jdt2famix 1.0.1

Over the last couple of weeks I worked on a new importer for Java code that can be used for Moose, and I am happy to announce that I released version 1.0.1.

jdt2famix is an open-source project, and the repository can be on Github. It is implemented in Java as a standalone project, and it is based on JDT Core (developed as part of the Eclipse project and available under the EPL2 license) and Fame for Java (originally developed by Adrian Kuhn and is available under the LGPL license).

The current implementation has an extensive coverage of entities that it can import, namely:

  • classes, parameterizable classes, parameterized types, enums, anonymous classes, inner classes
  • annotation types, annotation type attributes
  • annotation instances, annotation instance attributes
  • methods, constructors, class initializers
  • parameters, local variables
  • attributes, enum values
  • accesses
  • invocations, constructor invocations, class instantiations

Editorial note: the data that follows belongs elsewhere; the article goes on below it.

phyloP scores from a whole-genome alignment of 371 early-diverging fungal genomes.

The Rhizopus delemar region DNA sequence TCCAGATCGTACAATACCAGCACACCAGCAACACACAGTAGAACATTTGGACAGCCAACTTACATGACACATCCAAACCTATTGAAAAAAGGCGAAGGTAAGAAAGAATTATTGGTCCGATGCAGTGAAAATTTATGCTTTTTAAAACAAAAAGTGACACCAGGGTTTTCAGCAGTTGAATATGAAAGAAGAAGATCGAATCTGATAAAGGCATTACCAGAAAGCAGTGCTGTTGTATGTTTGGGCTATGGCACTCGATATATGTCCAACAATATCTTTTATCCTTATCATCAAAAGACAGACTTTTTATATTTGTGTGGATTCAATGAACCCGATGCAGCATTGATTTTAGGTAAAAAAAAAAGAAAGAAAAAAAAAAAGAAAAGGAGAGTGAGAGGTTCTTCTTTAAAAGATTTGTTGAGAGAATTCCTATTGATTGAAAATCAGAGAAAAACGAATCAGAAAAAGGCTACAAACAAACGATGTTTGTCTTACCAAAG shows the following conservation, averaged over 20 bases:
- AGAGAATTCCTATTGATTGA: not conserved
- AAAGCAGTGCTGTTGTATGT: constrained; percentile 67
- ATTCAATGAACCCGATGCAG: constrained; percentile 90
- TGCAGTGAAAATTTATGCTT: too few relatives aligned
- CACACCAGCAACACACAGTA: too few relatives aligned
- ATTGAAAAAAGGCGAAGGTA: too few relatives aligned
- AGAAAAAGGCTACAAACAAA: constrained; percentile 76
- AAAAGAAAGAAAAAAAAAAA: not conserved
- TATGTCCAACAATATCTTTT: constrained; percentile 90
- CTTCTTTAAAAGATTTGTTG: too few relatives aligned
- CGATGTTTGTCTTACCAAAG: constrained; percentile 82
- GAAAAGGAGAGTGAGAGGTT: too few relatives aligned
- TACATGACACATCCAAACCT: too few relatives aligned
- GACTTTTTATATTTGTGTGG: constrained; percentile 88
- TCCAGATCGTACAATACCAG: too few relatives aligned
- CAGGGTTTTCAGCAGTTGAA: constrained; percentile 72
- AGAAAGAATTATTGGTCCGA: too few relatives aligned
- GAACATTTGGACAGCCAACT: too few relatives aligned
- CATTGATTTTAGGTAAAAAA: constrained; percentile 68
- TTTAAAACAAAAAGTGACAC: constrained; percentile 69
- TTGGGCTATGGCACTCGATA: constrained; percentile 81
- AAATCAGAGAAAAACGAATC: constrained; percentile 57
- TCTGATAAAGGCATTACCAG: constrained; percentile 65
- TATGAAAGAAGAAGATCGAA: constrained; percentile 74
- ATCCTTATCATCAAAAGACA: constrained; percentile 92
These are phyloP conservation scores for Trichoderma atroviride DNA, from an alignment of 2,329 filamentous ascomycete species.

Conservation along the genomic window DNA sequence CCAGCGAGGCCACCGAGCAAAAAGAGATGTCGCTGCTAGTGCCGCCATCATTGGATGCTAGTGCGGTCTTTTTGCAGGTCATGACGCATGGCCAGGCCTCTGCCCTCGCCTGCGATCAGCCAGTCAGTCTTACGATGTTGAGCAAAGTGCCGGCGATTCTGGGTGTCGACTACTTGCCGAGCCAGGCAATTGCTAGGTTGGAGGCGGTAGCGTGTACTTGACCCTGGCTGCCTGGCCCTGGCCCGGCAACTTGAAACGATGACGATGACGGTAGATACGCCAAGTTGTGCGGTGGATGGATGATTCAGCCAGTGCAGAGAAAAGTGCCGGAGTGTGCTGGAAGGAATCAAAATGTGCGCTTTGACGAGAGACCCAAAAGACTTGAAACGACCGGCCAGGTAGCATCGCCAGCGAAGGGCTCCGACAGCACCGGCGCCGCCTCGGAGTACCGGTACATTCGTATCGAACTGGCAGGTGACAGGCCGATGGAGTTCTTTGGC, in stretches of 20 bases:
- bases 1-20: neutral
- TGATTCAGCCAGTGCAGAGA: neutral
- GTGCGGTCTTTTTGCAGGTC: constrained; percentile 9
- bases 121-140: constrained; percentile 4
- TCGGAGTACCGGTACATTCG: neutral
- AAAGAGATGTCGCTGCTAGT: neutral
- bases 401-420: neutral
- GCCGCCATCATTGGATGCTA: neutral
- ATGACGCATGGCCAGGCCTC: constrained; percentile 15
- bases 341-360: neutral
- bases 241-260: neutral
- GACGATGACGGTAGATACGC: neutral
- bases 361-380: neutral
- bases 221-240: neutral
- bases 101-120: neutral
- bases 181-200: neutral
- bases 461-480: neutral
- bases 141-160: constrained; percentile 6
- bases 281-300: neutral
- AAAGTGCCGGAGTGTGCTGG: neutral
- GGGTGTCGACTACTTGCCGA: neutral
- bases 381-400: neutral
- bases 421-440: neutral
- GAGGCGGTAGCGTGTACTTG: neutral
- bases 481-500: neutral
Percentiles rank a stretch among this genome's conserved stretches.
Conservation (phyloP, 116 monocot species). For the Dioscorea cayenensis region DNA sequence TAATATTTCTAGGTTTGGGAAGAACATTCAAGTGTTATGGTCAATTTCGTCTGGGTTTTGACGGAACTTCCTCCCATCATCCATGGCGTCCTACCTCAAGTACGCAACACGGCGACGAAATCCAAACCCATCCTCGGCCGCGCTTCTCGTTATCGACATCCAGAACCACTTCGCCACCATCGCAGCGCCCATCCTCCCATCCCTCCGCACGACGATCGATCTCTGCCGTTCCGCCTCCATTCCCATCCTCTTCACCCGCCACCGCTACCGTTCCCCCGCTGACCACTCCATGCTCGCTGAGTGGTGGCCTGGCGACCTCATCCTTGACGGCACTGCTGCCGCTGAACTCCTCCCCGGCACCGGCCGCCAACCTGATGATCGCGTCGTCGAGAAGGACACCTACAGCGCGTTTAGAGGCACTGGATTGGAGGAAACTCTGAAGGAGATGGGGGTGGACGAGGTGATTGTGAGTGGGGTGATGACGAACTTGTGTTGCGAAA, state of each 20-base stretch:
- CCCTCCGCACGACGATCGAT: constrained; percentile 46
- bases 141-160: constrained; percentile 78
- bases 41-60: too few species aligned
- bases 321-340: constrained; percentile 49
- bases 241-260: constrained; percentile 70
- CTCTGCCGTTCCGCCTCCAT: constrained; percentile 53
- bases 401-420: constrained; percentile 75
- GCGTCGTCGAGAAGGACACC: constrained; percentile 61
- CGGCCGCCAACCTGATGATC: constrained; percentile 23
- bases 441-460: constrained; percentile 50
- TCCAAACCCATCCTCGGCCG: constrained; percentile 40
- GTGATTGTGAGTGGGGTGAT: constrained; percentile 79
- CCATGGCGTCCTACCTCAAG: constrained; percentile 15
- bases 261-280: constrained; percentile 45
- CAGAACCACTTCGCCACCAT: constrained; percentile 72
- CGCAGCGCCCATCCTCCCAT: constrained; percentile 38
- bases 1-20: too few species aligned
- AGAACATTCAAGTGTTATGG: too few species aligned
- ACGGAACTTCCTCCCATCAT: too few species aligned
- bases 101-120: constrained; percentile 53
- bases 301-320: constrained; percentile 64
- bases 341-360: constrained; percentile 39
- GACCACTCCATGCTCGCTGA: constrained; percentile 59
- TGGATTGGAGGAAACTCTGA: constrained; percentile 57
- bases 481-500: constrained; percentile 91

• thrown exceptions, caught exceptions, declared exceptions
  • comments associated with named entities
  • source anchors for named entities

The simplest way to use it is through the command line:

  1. Download and unzip the self contained binary 1.0.1 release.
  2. Go to the root folder where you have the sources and dependency libraries of a Java system (e.g., mysystem)
  3. Execute /path/to/jdt2famix.sh

The result will be an MSE file having the same name as the name of the folder from which you executed the command (e.g., mysystem.mse).

Let’s look at a concrete example. For this purpose, we pick the Maven project. We first download the 3.3.9 sources. These are only the plain sources, but to be able to import the complete model, we also need to have the dependencies available in the same folder.

As Maven is a Maven project (no pun intended), we can use the configuration to download the dependencies locally:

mvn dependency:copy-dependencies -DoutputDirectory=dependencies -DoverWriteSnapshots=true -DoverWriteReleases=false

(If you do not have a Maven project, you have to adapt this step and obtain the dependencies depending on the specifics of your project)

Then we simply execute:


And we get a maven-3.3.9.mse file that we can load into Moose.


Posted by Tudor Girba at 3 August 2016, 4:08 pm with tags tooling, moose link